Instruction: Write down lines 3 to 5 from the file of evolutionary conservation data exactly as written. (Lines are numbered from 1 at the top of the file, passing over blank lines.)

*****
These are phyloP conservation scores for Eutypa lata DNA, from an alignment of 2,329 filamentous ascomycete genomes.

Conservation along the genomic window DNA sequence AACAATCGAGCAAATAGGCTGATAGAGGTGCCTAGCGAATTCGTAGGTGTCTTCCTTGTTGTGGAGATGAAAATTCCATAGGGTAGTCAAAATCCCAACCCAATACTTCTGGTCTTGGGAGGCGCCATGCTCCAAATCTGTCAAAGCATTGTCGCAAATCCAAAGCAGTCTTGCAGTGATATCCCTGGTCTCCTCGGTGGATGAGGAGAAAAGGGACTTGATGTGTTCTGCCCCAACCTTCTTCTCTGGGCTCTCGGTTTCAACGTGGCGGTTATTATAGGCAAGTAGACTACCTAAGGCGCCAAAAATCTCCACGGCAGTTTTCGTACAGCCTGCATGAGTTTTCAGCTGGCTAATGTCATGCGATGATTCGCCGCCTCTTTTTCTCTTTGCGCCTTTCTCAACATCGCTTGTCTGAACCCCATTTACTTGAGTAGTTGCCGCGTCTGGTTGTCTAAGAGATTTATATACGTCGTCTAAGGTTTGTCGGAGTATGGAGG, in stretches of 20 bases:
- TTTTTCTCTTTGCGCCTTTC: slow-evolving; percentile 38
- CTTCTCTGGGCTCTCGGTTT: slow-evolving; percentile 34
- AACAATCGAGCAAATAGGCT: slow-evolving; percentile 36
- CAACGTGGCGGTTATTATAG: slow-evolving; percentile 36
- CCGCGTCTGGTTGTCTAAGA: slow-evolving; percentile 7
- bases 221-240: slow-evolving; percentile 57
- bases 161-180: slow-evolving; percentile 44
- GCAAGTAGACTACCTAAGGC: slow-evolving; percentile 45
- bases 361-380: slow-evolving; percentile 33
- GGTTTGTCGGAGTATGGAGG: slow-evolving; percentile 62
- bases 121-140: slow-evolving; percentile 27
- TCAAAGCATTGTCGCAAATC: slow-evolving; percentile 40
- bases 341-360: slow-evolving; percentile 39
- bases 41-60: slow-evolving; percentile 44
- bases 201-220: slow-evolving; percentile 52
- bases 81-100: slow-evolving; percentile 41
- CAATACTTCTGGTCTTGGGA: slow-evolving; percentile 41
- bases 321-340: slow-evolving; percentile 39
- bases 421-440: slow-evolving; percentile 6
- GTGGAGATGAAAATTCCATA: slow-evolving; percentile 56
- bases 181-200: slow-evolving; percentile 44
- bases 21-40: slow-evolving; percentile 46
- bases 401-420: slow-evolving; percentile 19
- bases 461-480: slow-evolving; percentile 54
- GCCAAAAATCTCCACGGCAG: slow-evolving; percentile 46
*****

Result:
- TTTTTCTCTTTGCGCCTTTC: slow-evolving; percentile 38
- CTTCTCTGGGCTCTCGGTTT: slow-evolving; percentile 34
- AACAATCGAGCAAATAGGCT: slow-evolving; percentile 36